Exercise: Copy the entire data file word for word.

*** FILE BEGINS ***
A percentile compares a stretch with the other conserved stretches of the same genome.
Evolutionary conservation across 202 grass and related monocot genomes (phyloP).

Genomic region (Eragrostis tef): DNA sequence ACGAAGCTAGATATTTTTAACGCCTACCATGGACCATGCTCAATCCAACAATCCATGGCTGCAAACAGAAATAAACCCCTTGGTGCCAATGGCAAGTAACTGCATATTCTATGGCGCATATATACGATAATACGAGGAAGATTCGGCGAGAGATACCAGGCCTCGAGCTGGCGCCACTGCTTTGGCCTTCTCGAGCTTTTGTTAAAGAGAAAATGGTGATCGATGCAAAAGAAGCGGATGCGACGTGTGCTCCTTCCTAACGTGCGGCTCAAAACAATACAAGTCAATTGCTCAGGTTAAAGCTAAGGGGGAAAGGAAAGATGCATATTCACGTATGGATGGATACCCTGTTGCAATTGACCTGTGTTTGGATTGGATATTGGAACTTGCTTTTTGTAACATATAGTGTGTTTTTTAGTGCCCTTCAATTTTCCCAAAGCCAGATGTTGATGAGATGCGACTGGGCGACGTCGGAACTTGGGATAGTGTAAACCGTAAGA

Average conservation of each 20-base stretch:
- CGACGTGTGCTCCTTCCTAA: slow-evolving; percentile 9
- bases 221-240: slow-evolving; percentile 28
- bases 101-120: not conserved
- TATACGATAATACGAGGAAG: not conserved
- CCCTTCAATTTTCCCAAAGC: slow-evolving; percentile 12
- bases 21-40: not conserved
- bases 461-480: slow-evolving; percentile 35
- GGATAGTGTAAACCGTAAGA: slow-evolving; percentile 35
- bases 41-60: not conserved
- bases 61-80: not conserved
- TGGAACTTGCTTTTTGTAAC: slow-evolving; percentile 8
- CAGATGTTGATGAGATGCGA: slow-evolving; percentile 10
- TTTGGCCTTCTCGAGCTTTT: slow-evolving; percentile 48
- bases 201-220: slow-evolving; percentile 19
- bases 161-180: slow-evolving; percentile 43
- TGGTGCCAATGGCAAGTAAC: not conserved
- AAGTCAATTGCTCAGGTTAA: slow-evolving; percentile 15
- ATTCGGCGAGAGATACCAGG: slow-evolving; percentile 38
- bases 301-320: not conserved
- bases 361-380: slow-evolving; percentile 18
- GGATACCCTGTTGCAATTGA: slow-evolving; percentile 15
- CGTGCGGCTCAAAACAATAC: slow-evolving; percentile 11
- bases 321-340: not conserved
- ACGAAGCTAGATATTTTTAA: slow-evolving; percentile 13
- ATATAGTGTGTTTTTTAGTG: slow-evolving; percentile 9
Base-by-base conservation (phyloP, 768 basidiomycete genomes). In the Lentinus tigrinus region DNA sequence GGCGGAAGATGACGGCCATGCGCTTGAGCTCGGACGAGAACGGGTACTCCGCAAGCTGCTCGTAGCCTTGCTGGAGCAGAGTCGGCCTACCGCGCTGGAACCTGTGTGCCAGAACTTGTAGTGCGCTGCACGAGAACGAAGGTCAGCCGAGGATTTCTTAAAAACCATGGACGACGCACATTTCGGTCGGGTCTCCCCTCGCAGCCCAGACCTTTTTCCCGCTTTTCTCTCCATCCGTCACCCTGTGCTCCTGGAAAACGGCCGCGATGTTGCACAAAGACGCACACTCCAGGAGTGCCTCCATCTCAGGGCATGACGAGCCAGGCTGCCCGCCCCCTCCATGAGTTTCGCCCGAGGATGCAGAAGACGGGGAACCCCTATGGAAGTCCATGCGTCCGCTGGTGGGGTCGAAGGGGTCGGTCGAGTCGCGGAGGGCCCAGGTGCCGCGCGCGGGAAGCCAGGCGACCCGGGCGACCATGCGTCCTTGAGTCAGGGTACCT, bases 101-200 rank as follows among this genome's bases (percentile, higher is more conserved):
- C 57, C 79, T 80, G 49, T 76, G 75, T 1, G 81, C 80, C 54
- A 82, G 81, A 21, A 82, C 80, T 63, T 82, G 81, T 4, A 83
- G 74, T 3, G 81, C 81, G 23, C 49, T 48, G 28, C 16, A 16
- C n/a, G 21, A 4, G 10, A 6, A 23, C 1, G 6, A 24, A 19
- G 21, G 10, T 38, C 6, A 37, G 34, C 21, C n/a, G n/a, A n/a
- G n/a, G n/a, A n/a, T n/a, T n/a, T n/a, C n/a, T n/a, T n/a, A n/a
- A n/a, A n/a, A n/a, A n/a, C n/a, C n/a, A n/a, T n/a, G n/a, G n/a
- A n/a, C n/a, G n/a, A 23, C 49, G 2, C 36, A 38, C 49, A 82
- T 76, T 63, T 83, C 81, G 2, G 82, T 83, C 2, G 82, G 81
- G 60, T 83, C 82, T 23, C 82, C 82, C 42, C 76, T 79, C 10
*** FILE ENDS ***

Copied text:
A percentile compares a stretch with the other conserved stretches of the same genome.
Evolutionary conservation across 202 grass and related monocot genomes (phyloP).

Genomic region (Eragrostis tef): DNA sequence ACGAAGCTAGATATTTTTAACGCCTACCATGGACCATGCTCAATCCAACAATCCATGGCTGCAAACAGAAATAAACCCCTTGGTGCCAATGGCAAGTAACTGCATATTCTATGGCGCATATATACGATAATACGAGGAAGATTCGGCGAGAGATACCAGGCCTCGAGCTGGCGCCACTGCTTTGGCCTTCTCGAGCTTTTGTTAAAGAGAAAATGGTGATCGATGCAAAAGAAGCGGATGCGACGTGTGCTCCTTCCTAACGTGCGGCTCAAAACAATACAAGTCAATTGCTCAGGTTAAAGCTAAGGGGGAAAGGAAAGATGCATATTCACGTATGGATGGATACCCTGTTGCAATTGACCTGTGTTTGGATTGGATATTGGAACTTGCTTTTTGTAACATATAGTGTGTTTTTTAGTGCCCTTCAATTTTCCCAAAGCCAGATGTTGATGAGATGCGACTGGGCGACGTCGGAACTTGGGATAGTGTAAACCGTAAGA

Average conservation of each 20-base stretch:
- CGACGTGTGCTCCTTCCTAA: slow-evolving; percentile 9
- bases 221-240: slow-evolving; percentile 28
- bases 101-120: not conserved
- TATACGATAATACGAGGAAG: not conserved
- CCCTTCAATTTTCCCAAAGC: slow-evolving; percentile 12
- bases 21-40: not conserved
- bases 461-480: slow-evolving; percentile 35
- GGATAGTGTAAACCGTAAGA: slow-evolving; percentile 35
- bases 41-60: not conserved
- bases 61-80: not conserved
- TGGAACTTGCTTTTTGTAAC: slow-evolving; percentile 8
- CAGATGTTGATGAGATGCGA: slow-evolving; percentile 10
- TTTGGCCTTCTCGAGCTTTT: slow-evolving; percentile 48
- bases 201-220: slow-evolving; percentile 19
- bases 161-180: slow-evolving; percentile 43
- TGGTGCCAATGGCAAGTAAC: not conserved
- AAGTCAATTGCTCAGGTTAA: slow-evolving; percentile 15
- ATTCGGCGAGAGATACCAGG: slow-evolving; percentile 38
- bases 301-320: not conserved
- bases 361-380: slow-evolving; percentile 18
- GGATACCCTGTTGCAATTGA: slow-evolving; percentile 15
- CGTGCGGCTCAAAACAATAC: slow-evolving; percentile 11
- bases 321-340: not conserved
- ACGAAGCTAGATATTTTTAA: slow-evolving; percentile 13
- ATATAGTGTGTTTTTTAGTG: slow-evolving; percentile 9
Base-by-base conservation (phyloP, 768 basidiomycete genomes). In the Lentinus tigrinus region DNA sequence GGCGGAAGATGACGGCCATGCGCTTGAGCTCGGACGAGAACGGGTACTCCGCAAGCTGCTCGTAGCCTTGCTGGAGCAGAGTCGGCCTACCGCGCTGGAACCTGTGTGCCAGAACTTGTAGTGCGCTGCACGAGAACGAAGGTCAGCCGAGGATTTCTTAAAAACCATGGACGACGCACATTTCGGTCGGGTCTCCCCTCGCAGCCCAGACCTTTTTCCCGCTTTTCTCTCCATCCGTCACCCTGTGCTCCTGGAAAACGGCCGCGATGTTGCACAAAGACGCACACTCCAGGAGTGCCTCCATCTCAGGGCATGACGAGCCAGGCTGCCCGCCCCCTCCATGAGTTTCGCCCGAGGATGCAGAAGACGGGGAACCCCTATGGAAGTCCATGCGTCCGCTGGTGGGGTCGAAGGGGTCGGTCGAGTCGCGGAGGGCCCAGGTGCCGCGCGCGGGAAGCCAGGCGACCCGGGCGACCATGCGTCCTTGAGTCAGGGTACCT, bases 101-200 rank as follows among this genome's bases (percentile, higher is more conserved):
- C 57, C 79, T 80, G 49, T 76, G 75, T 1, G 81, C 80, C 54
- A 82, G 81, A 21, A 82, C 80, T 63, T 82, G 81, T 4, A 83
- G 74, T 3, G 81, C 81, G 23, C 49, T 48, G 28, C 16, A 16
- C n/a, G 21, A 4, G 10, A 6, A 23, C 1, G 6, A 24, A 19
- G 21, G 10, T 38, C 6, A 37, G 34, C 21, C n/a, G n/a, A n/a
- G n/a, G n/a, A n/a, T n/a, T n/a, T n/a, C n/a, T n/a, T n/a, A n/a
- A n/a, A n/a, A n/a, A n/a, C n/a, C n/a, A n/a, T n/a, G n/a, G n/a
- A n/a, C n/a, G n/a, A 23, C 49, G 2, C 36, A 38, C 49, A 82
- T 76, T 63, T 83, C 81, G 2, G 82, T 83, C 2, G 82, G 81
- G 60, T 83, C 82, T 23, C 82, C 82, C 42, C 76, T 79, C 10